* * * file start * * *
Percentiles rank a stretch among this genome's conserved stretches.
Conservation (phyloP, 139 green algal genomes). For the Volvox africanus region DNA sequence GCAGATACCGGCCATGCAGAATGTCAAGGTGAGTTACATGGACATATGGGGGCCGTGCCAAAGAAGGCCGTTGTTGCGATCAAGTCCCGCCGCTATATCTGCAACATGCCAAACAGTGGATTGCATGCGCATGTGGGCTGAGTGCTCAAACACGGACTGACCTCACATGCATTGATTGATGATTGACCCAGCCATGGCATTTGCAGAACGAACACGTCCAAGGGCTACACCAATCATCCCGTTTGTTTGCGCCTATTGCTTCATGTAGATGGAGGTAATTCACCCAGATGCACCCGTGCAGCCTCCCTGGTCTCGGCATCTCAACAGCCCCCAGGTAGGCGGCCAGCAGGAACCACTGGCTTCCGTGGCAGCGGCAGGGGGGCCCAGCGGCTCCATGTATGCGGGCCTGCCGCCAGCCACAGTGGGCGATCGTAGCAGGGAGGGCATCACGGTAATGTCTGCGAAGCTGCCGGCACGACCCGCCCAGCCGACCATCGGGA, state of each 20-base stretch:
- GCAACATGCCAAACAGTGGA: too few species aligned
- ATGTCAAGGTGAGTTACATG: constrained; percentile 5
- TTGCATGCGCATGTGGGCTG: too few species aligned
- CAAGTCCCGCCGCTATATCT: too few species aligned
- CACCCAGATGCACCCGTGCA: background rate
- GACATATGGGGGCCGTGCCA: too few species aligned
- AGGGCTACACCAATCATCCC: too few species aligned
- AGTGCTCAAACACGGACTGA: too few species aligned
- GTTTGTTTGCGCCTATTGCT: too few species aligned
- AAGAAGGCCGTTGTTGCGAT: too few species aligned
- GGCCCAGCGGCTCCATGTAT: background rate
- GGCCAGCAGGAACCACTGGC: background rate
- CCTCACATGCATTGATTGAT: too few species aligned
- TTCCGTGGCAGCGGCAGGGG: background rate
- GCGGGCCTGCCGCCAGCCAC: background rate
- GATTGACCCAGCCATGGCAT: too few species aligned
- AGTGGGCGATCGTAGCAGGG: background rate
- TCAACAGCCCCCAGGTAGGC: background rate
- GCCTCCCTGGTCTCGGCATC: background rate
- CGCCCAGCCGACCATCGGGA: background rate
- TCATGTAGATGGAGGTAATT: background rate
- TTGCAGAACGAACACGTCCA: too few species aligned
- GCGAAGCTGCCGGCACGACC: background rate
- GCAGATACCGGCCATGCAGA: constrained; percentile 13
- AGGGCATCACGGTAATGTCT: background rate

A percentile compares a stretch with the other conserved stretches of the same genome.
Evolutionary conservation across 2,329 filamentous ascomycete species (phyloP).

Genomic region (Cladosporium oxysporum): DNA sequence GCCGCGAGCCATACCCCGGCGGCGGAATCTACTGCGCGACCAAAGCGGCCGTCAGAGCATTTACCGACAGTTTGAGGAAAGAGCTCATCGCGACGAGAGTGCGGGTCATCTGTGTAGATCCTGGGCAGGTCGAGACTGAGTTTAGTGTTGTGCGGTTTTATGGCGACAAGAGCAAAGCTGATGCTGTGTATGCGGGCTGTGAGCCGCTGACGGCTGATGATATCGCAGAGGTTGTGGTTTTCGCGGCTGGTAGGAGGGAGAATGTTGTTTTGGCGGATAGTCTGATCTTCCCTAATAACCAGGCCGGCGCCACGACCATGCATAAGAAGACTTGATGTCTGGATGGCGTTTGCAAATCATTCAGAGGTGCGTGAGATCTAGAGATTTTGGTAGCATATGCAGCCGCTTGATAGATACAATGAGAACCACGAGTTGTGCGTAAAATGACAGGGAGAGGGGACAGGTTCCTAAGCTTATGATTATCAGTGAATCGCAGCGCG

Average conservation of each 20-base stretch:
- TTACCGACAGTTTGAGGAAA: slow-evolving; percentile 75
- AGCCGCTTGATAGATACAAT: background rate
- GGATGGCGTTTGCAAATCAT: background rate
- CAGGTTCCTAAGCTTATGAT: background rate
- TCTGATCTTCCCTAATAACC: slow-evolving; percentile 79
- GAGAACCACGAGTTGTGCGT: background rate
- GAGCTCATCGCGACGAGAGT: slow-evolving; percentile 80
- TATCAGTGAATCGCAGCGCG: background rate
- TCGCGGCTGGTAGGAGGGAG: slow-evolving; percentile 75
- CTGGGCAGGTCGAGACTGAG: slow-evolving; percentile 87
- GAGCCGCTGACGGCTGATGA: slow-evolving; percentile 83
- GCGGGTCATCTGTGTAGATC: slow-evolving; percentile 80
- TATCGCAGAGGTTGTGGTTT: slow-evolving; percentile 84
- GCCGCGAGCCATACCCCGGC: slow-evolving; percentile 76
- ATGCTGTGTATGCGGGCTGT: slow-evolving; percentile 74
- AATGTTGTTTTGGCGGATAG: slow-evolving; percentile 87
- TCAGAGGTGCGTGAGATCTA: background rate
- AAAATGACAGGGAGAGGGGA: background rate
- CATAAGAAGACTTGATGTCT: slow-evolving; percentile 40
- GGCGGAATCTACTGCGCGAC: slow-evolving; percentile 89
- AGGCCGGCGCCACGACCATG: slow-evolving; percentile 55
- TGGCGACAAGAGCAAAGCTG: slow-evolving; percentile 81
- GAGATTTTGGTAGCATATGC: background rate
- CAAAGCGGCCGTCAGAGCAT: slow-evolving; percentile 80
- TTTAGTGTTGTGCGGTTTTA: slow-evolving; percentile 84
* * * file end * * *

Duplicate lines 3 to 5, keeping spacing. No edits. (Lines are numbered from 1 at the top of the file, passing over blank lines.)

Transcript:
- GCAACATGCCAAACAGTGGA: too few species aligned
- ATGTCAAGGTGAGTTACATG: constrained; percentile 5
- TTGCATGCGCATGTGGGCTG: too few species aligned